Ben finds Granny so, so boring he dreads being left at her house every Friday night. Yes, she’s very kind and loving but Scrabble and an early night are all the excitement in store for poor Ben. Still worse, the shuffling, mobility-scooting oldster has such an overly obsessive obsession with cabbage that the pungent leaves feature in every recipe of every course of every meal, right through from cabbage soup to cabbage crumble with cabbage-y, cabbage-y custard. It comes as no surprise that this hefty brassica overdose gives niffy Nan an explosive, farty flatulence that trumps even that of the great Petula Gordino. But is there more to Ben’s granny than meets the nose? How come her old biscuit tin is heaped full of precious jewels? What else is she hiding?

Gangsta Granny (2011) is the fourth book in David Walliams’ prolific output of top-selling children’s stories. His unsophisticated prose style, like Granny’s cabbage, may not be to all tastes, but his outrageous plots and silly stories get kids worldwide laughing and reading. The 2013 BBC film of the story was a triumph for Julia McKenzie, with a fine cast that included Joanna Lumley as The Queen. The Olivier nominated stage version, adapted by Neal Foster, has been going strong for a good few years now, though script, characters and continuity are not, for the most part, as smoothly coordinated, well rounded or gripping as the film.

Convincingly stooped and shuffling, Isabel Ford plays Granny wonderfully well, creating a warm, caring, endearing old nan with a twinkle in her eye that’s full of eccentricity, devilment, adventure and well kept secrets. Grandson little Ben (11) is beautifully and enthusiastically played (as a reasonably-sized big Ben) by Justin Davies. His glorious Welsh Valleys’ accent doesn’t seem to puzzle his non-Welsh-connected parents in the slightest. The chemistry of the burgeoning relationship between erstwhile boring, but suddenly exciting Granny and her plumbing-mad grandson is crucial to the drama and works a treat. The other characters are less well defined and complete, while cast changes and the shouty, proclamatory delivery in the first act don’t help. The audience certainly take, though, to creepy neighbour, Mr (nosey) Parker, played by Jason Furnival as a convincingly villainous baddy with a Brummie accent as thick as that of William Shakespeare’s father (as portrayed by Harry Enfield in Upstart Crow, at least.)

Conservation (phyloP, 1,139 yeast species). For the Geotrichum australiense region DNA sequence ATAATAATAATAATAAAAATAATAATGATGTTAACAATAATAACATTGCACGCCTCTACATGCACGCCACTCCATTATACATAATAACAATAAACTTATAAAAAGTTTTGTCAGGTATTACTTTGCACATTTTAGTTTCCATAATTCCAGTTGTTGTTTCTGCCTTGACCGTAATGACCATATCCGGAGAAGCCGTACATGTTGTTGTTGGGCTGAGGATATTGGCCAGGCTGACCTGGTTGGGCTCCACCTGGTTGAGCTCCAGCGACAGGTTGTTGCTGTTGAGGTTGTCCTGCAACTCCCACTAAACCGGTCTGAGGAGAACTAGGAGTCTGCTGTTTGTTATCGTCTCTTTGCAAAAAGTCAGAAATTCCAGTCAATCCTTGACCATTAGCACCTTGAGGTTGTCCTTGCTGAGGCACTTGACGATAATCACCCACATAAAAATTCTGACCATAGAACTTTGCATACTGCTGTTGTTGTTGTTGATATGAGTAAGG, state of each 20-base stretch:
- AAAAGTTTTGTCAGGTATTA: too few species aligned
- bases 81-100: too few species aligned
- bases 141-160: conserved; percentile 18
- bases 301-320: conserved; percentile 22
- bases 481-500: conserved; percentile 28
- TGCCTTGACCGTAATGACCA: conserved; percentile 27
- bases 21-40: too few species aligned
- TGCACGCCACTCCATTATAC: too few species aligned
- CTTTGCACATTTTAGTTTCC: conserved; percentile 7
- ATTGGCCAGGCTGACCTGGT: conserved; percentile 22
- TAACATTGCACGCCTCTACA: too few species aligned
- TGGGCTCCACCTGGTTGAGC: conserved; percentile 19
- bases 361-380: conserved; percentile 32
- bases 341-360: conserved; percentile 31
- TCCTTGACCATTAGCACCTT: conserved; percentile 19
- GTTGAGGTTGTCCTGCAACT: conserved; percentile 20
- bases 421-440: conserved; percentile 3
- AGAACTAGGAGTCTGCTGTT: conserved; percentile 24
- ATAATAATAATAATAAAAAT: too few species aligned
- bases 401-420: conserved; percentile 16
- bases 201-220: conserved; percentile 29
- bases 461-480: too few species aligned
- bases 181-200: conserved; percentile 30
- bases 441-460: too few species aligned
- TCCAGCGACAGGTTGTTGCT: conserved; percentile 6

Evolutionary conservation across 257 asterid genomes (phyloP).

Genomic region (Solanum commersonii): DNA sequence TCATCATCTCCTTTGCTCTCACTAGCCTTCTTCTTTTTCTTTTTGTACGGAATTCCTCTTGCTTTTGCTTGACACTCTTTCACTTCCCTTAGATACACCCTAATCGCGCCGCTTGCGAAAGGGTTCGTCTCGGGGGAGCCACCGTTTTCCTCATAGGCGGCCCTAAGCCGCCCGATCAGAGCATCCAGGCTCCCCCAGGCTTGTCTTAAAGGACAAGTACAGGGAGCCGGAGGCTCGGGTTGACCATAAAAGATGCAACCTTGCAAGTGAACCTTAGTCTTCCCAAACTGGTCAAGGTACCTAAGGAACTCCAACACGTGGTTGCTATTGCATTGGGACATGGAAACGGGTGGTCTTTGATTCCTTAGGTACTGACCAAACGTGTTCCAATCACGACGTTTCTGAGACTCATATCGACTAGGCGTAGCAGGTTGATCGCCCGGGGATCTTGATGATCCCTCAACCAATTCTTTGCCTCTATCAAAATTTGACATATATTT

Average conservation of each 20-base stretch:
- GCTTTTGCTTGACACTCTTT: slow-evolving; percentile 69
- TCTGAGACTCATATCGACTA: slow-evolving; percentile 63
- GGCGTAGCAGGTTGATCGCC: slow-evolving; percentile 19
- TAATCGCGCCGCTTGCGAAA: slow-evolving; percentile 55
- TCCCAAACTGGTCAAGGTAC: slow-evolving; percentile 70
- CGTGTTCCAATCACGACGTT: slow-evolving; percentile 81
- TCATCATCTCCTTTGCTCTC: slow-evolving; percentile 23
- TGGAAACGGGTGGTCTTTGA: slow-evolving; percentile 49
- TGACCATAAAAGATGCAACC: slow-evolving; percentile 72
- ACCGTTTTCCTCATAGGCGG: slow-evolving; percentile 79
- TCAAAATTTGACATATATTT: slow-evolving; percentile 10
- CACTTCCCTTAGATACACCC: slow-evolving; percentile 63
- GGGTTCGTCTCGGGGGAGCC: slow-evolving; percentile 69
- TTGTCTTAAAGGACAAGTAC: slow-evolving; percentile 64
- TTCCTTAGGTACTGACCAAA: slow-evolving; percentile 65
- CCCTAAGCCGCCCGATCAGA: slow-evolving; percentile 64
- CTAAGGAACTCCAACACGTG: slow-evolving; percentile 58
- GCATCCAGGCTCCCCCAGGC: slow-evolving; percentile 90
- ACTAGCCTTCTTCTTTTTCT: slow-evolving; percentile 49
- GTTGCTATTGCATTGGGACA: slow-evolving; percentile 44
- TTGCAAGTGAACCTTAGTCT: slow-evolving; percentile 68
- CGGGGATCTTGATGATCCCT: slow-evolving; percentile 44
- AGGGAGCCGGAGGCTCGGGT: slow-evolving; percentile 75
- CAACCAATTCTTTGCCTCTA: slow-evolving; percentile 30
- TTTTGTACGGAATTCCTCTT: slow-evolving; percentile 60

Since Ben’s self-absorbed parents are thoroughly obsessed with Strictly Come Dancing there’s plenty of dazzle and bright colour on offer, and, in a ballroom competition spoof, we’re treated at last to some really fine, exciting dancing from tonight’s young addition to the cast, who adds elegant leaps, splits, acrobatics and sunny smiles to her delicate, delightful routine.

Jaqueline Trousdale’s admirable set presents building blocks of brick, stone and windows that rotate and open up to whisk us neatly from granny’s cluttered parlour to Ben’s bedroom, to hospital ward, to glitter-ball ballroom or to the Tower of London and the glistening Crown Jewels. Scene-shifting cast members blend into the drama in multiple costumed roles as Jak Poore’s music plays, the fine instrumentation of his score creating bright sparkle time and again and, when required, some pianistic pathos.

The Birmingham Stage Company are old hands at entertaining children (think Horrible Histories) and there are smiles all round from the young audience, as well as sympathy for Ben’s lovely Granny and also, perhaps, valuable insight into the fact that most old people have led pretty rich and eventful lives in the run-up to becoming the slowed-down elderly person they now see before them. A heart-warming tale, then, with plenty of silliness and a touch of sadness.

Eileen Caiger Gray

The show tours until July to Hull, York, Woking, Truro, Wolverhampton, Tunbridge Wells, Nottingham, Shrewsbury, Torquay, Blackpool, Chester, Exeter, Poole, Oxford, Belfast, Barnstaple, Glasgow, Dublin, Darlington, Richmond, Peterborough and Aylesbury. You can find out more by following this link.